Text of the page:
Google Knol Collaborative Knowledge Database = Universal Textbook of Medicine?

Google Knol is a free online collaborative knowledge database or an experts' wiki but not an encyclopedia. Knol is not a direct competitor of Wikipedia, at least not in its current version. Wikipedia is anonymous -- there is no single editor in charge. In contrast, Knol includes the author name in the URL of the article. Google expects multiple knols on one subject rather than the current Wikipedia model of one article on a subject. The term "knol" ("unit of knowledge") refers to both the project and an article in the project.

There is a definite focus on medical topics -- most of the 300 or so starting "knols" are disease-based and authored by doctors. Will Google Knol be the mythical universal textbook of medicine that Wikipedia never became (and was not meant to be)? UpToDate and eMedicine are close to that concept but UpToDate is prohibitively expensive and management-focused while eMedicine is limited in coverage.

Before you get too excited about Knol, the "universal textbook," have a look at its front page which lists a wide spectrum of topics: Type 1 Diabetes, Lung Cancer, Tooth Pain, and then suddenly, "Toilet clogs: Solutions for the most common problems."


Screenshot of Google Knol text editor -- much easier to edit than Wikipedia. Image source: Google Operating System, Creative Commons license.

Search Engine Land says that Knol is a service created by Google's search quality team. "I do believe Knol does solve a search problem. The problem we have, unlocking what people know and bringing it online. This is another tool to help release some of this knowledge," explains Cedric Dupont, the product manager for Knol.

Your name is behind your knol, and it should reflect your unique point of view. Be succinct, but comprehensive on your topic of choice. Provide references, and display your credentials. Readers will want to know who you are and gain context on the knols you are writing."


An expert-written medical knol. Image source: Google Operating System, Creative Commons license.

Selected medical knols:

The Hospitalist Model of Care: The Fastest Growing Specialty In Medical History by Robert Wachter (who else?)

Nasal Polyps by Andrew Murr, UCSF

Seasonal Allergies by Paul Nadler, MD, UCSF

Asthma by John Fahy, UCSF

Chronic Obstructive Pulmonary Disease (COPD) by Stephen C. Lazarus, UCSF

Urticaria by Alan Rockoff

According to Google Blogger Buzz:

"Knol may be used to complement your blog. Blogs are great for quickly and easily getting your latest writing out to your readers, while knols are better for when you want to write an authoritative article on a single topic. The tone is more formal, and, while it's easy to update the content and keep it fresh, knols aren't designed for continuously posting new content or threading.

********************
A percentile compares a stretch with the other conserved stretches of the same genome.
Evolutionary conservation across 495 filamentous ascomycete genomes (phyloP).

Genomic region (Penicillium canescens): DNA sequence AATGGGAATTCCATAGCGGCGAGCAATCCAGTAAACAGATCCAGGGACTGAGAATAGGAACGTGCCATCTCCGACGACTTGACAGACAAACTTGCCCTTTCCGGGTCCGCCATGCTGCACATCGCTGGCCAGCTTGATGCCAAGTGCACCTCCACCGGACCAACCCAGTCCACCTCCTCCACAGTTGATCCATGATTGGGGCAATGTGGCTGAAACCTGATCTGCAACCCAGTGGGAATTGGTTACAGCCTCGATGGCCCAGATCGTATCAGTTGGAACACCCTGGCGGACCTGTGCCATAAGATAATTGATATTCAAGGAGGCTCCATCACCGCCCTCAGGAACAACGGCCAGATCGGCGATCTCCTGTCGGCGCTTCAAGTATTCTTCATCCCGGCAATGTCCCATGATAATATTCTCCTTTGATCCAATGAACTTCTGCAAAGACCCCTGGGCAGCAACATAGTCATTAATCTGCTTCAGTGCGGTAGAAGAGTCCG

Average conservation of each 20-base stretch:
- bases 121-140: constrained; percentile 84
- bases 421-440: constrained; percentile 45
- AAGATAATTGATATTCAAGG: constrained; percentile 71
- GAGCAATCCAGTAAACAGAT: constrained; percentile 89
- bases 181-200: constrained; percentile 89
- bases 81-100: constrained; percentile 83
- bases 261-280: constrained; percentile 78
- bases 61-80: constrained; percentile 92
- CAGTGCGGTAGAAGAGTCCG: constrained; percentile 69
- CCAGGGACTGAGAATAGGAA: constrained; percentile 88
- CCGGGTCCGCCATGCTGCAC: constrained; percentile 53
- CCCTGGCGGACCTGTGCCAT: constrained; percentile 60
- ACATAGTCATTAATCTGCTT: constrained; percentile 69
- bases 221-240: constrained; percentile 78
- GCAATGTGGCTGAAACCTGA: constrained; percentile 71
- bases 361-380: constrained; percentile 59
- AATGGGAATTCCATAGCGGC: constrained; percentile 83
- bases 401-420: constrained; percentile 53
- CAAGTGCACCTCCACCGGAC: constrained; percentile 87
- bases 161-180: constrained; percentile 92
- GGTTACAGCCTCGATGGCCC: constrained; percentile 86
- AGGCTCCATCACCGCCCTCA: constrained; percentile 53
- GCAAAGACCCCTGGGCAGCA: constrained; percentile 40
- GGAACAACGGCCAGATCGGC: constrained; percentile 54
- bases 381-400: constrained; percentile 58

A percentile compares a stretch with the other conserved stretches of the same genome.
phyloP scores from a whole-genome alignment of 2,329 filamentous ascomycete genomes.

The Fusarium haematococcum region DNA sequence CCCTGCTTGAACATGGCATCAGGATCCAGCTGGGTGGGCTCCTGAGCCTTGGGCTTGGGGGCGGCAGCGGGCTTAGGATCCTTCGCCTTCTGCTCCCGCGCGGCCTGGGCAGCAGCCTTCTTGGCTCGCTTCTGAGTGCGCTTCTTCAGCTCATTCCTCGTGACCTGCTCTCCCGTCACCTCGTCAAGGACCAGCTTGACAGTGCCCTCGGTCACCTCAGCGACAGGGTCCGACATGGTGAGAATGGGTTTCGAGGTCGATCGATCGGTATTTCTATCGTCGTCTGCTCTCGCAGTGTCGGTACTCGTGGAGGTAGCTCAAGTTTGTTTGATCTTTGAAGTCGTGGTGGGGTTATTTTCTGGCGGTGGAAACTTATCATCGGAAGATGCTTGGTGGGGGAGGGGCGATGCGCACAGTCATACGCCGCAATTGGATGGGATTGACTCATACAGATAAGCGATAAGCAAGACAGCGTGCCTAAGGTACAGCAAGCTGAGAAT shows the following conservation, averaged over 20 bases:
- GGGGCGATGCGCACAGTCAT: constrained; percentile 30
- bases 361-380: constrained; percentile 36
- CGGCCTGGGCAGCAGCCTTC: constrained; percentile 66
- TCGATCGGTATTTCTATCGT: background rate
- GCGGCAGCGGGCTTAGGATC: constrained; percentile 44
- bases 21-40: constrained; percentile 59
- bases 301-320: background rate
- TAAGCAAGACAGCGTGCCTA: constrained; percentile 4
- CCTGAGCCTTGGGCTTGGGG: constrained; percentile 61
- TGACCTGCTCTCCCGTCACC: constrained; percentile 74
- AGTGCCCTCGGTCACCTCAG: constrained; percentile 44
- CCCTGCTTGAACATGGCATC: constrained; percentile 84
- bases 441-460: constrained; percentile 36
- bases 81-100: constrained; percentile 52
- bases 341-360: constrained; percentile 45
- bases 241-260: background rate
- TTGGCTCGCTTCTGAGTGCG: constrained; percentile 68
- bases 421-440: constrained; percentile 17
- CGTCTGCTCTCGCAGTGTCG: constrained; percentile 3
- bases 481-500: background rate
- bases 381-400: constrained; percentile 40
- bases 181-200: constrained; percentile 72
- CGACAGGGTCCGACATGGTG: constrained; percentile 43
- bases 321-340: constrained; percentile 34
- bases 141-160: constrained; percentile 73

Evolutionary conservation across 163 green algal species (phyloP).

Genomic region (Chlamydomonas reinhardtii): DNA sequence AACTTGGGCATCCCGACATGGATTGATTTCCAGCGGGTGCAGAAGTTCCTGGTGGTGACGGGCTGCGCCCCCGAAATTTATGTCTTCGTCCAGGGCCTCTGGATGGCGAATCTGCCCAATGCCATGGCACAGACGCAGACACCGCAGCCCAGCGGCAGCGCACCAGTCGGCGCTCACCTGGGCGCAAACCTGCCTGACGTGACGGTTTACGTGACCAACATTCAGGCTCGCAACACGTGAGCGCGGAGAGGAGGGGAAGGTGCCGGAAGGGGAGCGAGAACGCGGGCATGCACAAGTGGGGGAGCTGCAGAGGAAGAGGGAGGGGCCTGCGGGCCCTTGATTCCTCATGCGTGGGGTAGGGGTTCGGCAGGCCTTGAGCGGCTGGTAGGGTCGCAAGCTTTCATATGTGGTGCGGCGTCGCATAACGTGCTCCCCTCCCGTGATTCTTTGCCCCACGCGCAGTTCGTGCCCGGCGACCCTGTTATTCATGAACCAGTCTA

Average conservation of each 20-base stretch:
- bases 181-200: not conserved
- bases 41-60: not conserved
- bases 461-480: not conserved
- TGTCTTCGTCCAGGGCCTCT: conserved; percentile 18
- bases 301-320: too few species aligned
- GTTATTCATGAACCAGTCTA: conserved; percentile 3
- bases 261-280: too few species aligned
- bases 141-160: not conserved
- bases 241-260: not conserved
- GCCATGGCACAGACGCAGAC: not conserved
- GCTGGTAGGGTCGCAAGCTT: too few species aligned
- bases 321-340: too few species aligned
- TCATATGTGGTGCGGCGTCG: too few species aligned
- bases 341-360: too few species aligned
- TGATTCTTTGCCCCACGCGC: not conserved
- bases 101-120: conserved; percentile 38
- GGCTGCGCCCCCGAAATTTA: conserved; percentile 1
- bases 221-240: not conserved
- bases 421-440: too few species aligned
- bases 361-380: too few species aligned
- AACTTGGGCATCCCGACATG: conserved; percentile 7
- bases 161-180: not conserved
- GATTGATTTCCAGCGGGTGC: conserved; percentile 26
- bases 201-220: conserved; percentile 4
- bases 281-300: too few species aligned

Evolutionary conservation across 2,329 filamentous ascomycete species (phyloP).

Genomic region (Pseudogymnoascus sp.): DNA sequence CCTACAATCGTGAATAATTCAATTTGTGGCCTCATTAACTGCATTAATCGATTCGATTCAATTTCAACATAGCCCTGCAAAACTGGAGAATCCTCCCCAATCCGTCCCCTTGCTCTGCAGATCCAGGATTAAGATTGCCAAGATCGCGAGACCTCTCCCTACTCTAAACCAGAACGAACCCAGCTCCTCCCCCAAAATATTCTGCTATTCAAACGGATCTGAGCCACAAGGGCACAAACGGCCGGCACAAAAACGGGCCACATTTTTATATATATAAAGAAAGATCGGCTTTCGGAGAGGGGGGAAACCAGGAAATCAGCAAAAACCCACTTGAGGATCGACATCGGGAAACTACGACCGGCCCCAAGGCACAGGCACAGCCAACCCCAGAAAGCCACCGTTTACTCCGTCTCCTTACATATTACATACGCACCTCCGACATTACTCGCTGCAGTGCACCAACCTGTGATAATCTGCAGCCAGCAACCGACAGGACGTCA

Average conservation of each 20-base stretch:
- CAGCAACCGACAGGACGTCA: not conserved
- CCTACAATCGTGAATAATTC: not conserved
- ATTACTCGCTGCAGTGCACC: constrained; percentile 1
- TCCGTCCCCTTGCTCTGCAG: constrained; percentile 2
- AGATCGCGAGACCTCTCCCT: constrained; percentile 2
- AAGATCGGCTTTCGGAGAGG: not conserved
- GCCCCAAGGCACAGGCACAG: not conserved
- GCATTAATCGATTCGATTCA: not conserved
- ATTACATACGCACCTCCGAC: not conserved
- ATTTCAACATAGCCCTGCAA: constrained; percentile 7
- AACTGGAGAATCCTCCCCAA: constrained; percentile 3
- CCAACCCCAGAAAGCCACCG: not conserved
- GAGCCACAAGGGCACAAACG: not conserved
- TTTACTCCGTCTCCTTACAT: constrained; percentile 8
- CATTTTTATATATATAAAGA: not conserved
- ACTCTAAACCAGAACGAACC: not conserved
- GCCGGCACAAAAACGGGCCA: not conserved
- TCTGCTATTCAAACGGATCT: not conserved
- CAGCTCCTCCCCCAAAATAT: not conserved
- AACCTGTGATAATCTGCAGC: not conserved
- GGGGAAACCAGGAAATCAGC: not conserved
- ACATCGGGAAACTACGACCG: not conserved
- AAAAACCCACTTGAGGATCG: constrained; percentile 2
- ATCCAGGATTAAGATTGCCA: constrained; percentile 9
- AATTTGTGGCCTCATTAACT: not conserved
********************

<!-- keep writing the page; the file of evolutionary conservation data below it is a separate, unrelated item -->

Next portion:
Except for the different format, you'll get all the things you've come to expect from Blogger in Knol. Like Blogger, Knol has simple web authoring tools that make it easy to collaborate, co-author, and publish. It has community features as well: Your readers will be able to add comments and rate your article, and, if you want, they'll be able to suggest edits that you can then either accept or reject. And, just like in Blogger, you can also choose to include ads from AdSense in your knols to perhaps make a little money.

One other important difference between Knol and Blogger is that Knol encourages you to reveal your true identity. Knols are meant to be authoritative articles, and, therefore, they have a strong focus on authors and their credentials. We feel that this focus will help ensure that authors get credit for their work, make the content more credible.

All in all, we think Knol will be a great new way for you to share what you know, inform people about an issue that is important to you, raise your profile as an expert in your field, and maybe even make some money from ads."


Video: Knol From Google.

References:
Google Knol Is Live. Blogoscoped.
Share Your Expertise in Google's Knol. Google Operating System.

Related:
The Difference Between Google Knol & Wikipedia Encyclopedia. Digital Inspiration.
Google Knol - Quick Start Guide. Digital Inspiration.
Will Knols and Blogs Upend the Cozy World of Medical Publishing? Wachter's World.
Google vs Wikipedia? No. ScienceRoll.
Is Google a Media Company? NYTimes, 08/2008.

Update 2011:

Abandoned Knol - Google Knol homepage says a lot about the current state of the project http://goo.gl/QwHl1

3 comments:

  1. I read somewhere (sorry, read too much ...) that the reason that now, at the beginning, most of the posts are about medicine is that it was doctors who took part in the pilot, and in fact influenced some of the features.
    At the moment there is indeed some weird stuff there, but some interesting articles are getting there. It's not clear yet whether they would be better off in a blog or on Knol, except that the Google ranks seem to be pretty amazing, even so early in the game.
    Have a look at my latest post for my first take on Knol, after just 1 day in the air.

    ReplyDelete
  2. Thanks for the heads up. It doesn't look bad at all.

    ReplyDelete
  3. Your blog is very good.
    Nice to see your blog.

    ReplyDelete

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